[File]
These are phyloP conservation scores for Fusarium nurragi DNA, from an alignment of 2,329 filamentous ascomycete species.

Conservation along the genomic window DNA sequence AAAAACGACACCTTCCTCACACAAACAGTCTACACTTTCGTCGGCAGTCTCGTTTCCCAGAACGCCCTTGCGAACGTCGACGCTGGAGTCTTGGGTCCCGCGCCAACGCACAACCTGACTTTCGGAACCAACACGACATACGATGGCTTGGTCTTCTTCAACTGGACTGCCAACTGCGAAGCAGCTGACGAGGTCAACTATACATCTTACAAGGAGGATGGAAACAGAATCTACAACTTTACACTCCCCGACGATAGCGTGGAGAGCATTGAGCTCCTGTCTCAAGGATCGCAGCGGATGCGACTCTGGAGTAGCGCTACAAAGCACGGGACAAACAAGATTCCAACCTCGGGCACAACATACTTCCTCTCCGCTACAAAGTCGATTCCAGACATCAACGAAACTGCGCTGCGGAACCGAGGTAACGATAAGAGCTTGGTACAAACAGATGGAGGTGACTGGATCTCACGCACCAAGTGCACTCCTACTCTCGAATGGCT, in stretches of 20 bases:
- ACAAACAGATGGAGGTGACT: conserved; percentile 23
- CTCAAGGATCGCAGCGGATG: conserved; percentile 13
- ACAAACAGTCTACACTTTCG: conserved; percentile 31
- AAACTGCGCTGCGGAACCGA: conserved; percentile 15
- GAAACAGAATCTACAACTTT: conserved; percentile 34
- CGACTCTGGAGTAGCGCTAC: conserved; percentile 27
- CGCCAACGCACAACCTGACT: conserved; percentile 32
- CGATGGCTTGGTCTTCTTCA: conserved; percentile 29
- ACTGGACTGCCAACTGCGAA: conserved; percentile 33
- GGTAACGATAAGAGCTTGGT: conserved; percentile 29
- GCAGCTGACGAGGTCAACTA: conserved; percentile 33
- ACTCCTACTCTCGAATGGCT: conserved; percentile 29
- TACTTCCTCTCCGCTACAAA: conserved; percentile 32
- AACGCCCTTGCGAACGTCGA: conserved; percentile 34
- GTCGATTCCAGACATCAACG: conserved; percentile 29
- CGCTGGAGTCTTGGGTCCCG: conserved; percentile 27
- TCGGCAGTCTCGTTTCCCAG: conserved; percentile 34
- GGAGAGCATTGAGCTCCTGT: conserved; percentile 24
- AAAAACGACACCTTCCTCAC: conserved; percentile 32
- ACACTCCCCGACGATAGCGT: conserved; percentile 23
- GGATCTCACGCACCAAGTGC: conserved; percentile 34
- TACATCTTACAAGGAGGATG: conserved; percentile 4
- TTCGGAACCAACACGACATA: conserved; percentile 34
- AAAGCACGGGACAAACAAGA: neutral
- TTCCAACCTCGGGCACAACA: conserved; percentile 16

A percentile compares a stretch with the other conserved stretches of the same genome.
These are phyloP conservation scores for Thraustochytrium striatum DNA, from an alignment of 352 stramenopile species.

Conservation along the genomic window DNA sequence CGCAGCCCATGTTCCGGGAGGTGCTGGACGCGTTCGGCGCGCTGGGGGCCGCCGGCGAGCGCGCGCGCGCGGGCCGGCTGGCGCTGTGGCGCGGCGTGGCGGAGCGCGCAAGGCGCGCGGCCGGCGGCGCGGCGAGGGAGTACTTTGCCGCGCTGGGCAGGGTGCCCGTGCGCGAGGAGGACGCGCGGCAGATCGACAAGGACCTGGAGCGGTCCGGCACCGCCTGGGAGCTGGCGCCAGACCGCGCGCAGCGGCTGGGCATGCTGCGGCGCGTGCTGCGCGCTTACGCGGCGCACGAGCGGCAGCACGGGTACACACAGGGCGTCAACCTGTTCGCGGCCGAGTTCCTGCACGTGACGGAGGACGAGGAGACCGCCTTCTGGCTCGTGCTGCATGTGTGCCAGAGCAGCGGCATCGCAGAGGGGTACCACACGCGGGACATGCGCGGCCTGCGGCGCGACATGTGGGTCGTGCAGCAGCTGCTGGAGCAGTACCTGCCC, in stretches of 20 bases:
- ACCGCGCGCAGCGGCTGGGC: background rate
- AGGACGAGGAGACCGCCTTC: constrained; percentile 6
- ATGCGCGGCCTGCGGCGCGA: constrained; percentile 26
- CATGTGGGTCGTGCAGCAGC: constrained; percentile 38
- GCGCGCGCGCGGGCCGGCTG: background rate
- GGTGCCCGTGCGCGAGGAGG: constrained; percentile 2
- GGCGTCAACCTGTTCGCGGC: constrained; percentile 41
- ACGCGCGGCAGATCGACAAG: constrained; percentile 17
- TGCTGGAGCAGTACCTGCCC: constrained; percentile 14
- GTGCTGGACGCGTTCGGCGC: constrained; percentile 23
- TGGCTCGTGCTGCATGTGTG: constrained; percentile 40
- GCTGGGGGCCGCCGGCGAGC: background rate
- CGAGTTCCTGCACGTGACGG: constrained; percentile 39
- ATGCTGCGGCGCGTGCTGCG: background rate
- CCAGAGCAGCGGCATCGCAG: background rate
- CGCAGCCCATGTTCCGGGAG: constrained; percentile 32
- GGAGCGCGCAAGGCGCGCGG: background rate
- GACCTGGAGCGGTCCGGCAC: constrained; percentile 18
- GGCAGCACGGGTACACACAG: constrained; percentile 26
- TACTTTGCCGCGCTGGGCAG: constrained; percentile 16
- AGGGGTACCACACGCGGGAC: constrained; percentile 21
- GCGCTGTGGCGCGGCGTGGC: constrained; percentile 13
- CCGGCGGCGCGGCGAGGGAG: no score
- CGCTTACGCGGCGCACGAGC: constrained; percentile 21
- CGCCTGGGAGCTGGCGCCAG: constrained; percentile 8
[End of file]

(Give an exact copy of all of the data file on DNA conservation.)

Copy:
These are phyloP conservation scores for Fusarium nurragi DNA, from an alignment of 2,329 filamentous ascomycete species.

Conservation along the genomic window DNA sequence AAAAACGACACCTTCCTCACACAAACAGTCTACACTTTCGTCGGCAGTCTCGTTTCCCAGAACGCCCTTGCGAACGTCGACGCTGGAGTCTTGGGTCCCGCGCCAACGCACAACCTGACTTTCGGAACCAACACGACATACGATGGCTTGGTCTTCTTCAACTGGACTGCCAACTGCGAAGCAGCTGACGAGGTCAACTATACATCTTACAAGGAGGATGGAAACAGAATCTACAACTTTACACTCCCCGACGATAGCGTGGAGAGCATTGAGCTCCTGTCTCAAGGATCGCAGCGGATGCGACTCTGGAGTAGCGCTACAAAGCACGGGACAAACAAGATTCCAACCTCGGGCACAACATACTTCCTCTCCGCTACAAAGTCGATTCCAGACATCAACGAAACTGCGCTGCGGAACCGAGGTAACGATAAGAGCTTGGTACAAACAGATGGAGGTGACTGGATCTCACGCACCAAGTGCACTCCTACTCTCGAATGGCT, in stretches of 20 bases:
- ACAAACAGATGGAGGTGACT: conserved; percentile 23
- CTCAAGGATCGCAGCGGATG: conserved; percentile 13
- ACAAACAGTCTACACTTTCG: conserved; percentile 31
- AAACTGCGCTGCGGAACCGA: conserved; percentile 15
- GAAACAGAATCTACAACTTT: conserved; percentile 34
- CGACTCTGGAGTAGCGCTAC: conserved; percentile 27
- CGCCAACGCACAACCTGACT: conserved; percentile 32
- CGATGGCTTGGTCTTCTTCA: conserved; percentile 29
- ACTGGACTGCCAACTGCGAA: conserved; percentile 33
- GGTAACGATAAGAGCTTGGT: conserved; percentile 29
- GCAGCTGACGAGGTCAACTA: conserved; percentile 33
- ACTCCTACTCTCGAATGGCT: conserved; percentile 29
- TACTTCCTCTCCGCTACAAA: conserved; percentile 32
- AACGCCCTTGCGAACGTCGA: conserved; percentile 34
- GTCGATTCCAGACATCAACG: conserved; percentile 29
- CGCTGGAGTCTTGGGTCCCG: conserved; percentile 27
- TCGGCAGTCTCGTTTCCCAG: conserved; percentile 34
- GGAGAGCATTGAGCTCCTGT: conserved; percentile 24
- AAAAACGACACCTTCCTCAC: conserved; percentile 32
- ACACTCCCCGACGATAGCGT: conserved; percentile 23
- GGATCTCACGCACCAAGTGC: conserved; percentile 34
- TACATCTTACAAGGAGGATG: conserved; percentile 4
- TTCGGAACCAACACGACATA: conserved; percentile 34
- AAAGCACGGGACAAACAAGA: neutral
- TTCCAACCTCGGGCACAACA: conserved; percentile 16

A percentile compares a stretch with the other conserved stretches of the same genome.
These are phyloP conservation scores for Thraustochytrium striatum DNA, from an alignment of 352 stramenopile species.

Conservation along the genomic window DNA sequence CGCAGCCCATGTTCCGGGAGGTGCTGGACGCGTTCGGCGCGCTGGGGGCCGCCGGCGAGCGCGCGCGCGCGGGCCGGCTGGCGCTGTGGCGCGGCGTGGCGGAGCGCGCAAGGCGCGCGGCCGGCGGCGCGGCGAGGGAGTACTTTGCCGCGCTGGGCAGGGTGCCCGTGCGCGAGGAGGACGCGCGGCAGATCGACAAGGACCTGGAGCGGTCCGGCACCGCCTGGGAGCTGGCGCCAGACCGCGCGCAGCGGCTGGGCATGCTGCGGCGCGTGCTGCGCGCTTACGCGGCGCACGAGCGGCAGCACGGGTACACACAGGGCGTCAACCTGTTCGCGGCCGAGTTCCTGCACGTGACGGAGGACGAGGAGACCGCCTTCTGGCTCGTGCTGCATGTGTGCCAGAGCAGCGGCATCGCAGAGGGGTACCACACGCGGGACATGCGCGGCCTGCGGCGCGACATGTGGGTCGTGCAGCAGCTGCTGGAGCAGTACCTGCCC, in stretches of 20 bases:
- ACCGCGCGCAGCGGCTGGGC: background rate
- AGGACGAGGAGACCGCCTTC: constrained; percentile 6
- ATGCGCGGCCTGCGGCGCGA: constrained; percentile 26
- CATGTGGGTCGTGCAGCAGC: constrained; percentile 38
- GCGCGCGCGCGGGCCGGCTG: background rate
- GGTGCCCGTGCGCGAGGAGG: constrained; percentile 2
- GGCGTCAACCTGTTCGCGGC: constrained; percentile 41
- ACGCGCGGCAGATCGACAAG: constrained; percentile 17
- TGCTGGAGCAGTACCTGCCC: constrained; percentile 14
- GTGCTGGACGCGTTCGGCGC: constrained; percentile 23
- TGGCTCGTGCTGCATGTGTG: constrained; percentile 40
- GCTGGGGGCCGCCGGCGAGC: background rate
- CGAGTTCCTGCACGTGACGG: constrained; percentile 39
- ATGCTGCGGCGCGTGCTGCG: background rate
- CCAGAGCAGCGGCATCGCAG: background rate
- CGCAGCCCATGTTCCGGGAG: constrained; percentile 32
- GGAGCGCGCAAGGCGCGCGG: background rate
- GACCTGGAGCGGTCCGGCAC: constrained; percentile 18
- GGCAGCACGGGTACACACAG: constrained; percentile 26
- TACTTTGCCGCGCTGGGCAG: constrained; percentile 16
- AGGGGTACCACACGCGGGAC: constrained; percentile 21
- GCGCTGTGGCGCGGCGTGGC: constrained; percentile 13
- CCGGCGGCGCGGCGAGGGAG: no score
- CGCTTACGCGGCGCACGAGC: constrained; percentile 21
- CGCCTGGGAGCTGGCGCCAG: constrained; percentile 8